When Games Workshop rebooted the Warhammer 40k setting, introduced a whole new kind of Space Marine and casually advanced the timeframe by a few centuries when it had sat at 999.M41 for the best part of 30 years, a lot of the in-universe credit went to Archmagos Belisarius Cawl. As such, I was very interested to read Belisarius Cawl: The Great Work as it’s nice to get into the head of such an important figure in one of my favourite universes.
While I originally expected Belisarius Cawl: The Great Work to deal with the creation of the Primaris, this is only touched upon briefly as instead the story concentrates on Cawl’s investigation of the Pharos beacon on the world of Sotha, a world with significant historical importance both in the distant past and more recently.
It soon becomes clear that the Pharos’ abilities are powered by blackstone and it is also causing time slips where Belisarius Cawl and others experience past memories, in between combatting mutual distrust and a variety of alien menaces.
It’s these time slips that unveil the most compelling parts of the lore, as Cawl’s recollections of his own millenia long existence offer some depth and context to this most enigmatic character.
However, the time slips make the narrative a little hard to hold on to and that got a tad wearing as I worked through The Great Work.
Even though there are attempts to make supporting characters like Felix and Thracian more than props, the only character I even remotely cared about was Cawl and even then it was because he was such an egotistical prick. I can imagine him being played with gusto by Russell Crowe, chewing up scenery and being nasty to all the interns.
The final set piece of Belisarius Cawl: The Great Work in naturally inside the Pharos itself – I won’t divulge who it’s with, although 40k lore nerds will likely guess long before the reveal – and it’s very cinematic, but the final gambit where the solution is resolved via Deus Ex Cawl feels a little too cheap and obvious.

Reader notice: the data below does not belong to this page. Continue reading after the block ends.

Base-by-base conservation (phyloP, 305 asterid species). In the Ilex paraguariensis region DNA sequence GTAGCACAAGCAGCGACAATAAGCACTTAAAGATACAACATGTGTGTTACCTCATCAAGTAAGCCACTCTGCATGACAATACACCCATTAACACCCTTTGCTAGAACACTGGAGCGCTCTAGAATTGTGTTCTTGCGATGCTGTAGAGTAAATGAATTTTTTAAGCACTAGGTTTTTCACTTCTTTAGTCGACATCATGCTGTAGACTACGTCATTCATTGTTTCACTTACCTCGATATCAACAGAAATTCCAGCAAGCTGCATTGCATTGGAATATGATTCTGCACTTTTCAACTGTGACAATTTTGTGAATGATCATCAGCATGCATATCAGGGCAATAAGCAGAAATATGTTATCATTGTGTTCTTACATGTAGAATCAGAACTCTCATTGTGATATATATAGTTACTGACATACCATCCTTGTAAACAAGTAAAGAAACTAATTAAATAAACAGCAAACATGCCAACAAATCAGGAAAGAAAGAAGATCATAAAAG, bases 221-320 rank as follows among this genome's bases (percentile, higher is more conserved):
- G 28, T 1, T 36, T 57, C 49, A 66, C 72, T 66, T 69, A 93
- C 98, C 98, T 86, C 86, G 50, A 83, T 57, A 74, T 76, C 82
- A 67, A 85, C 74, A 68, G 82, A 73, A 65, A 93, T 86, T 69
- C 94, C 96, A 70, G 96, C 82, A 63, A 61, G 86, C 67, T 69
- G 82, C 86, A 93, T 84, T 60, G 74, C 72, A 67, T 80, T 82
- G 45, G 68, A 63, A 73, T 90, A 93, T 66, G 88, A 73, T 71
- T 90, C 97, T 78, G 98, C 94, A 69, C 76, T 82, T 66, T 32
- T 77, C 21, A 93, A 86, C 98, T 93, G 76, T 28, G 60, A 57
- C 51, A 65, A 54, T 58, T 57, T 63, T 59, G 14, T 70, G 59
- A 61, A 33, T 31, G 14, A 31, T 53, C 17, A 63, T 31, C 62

All in all, I enjoyed Belisarius Cawl: The Great Work but far more for it’s little teases about the wider Warhammer 40k narrative and a tiny glimpse into Cawl’s backstory than because it’s an especially awesome book in itself.
In many ways, Belisarius Cawl: The Great Work feels less than the sum of its parts. We’ve got Space Marines, multiple alien menaces, revelations from before the dawn of the Imperium, an explanation for why a relatively new key character is so enigmatic and fractured and for some reason, I didn’t care. I know that Guy Haley can write excellent stories in this universe but this felt just a little bit like a Michael Bay movie. It feels like we teetered from cool set piece to set piece with an ultimately unlikeable, if charismatic lead character the only thing holding it together.
Fun, but for 40k completists and lore nerds only.
Read Belisarius Cawl: The Great Work by Guy Haley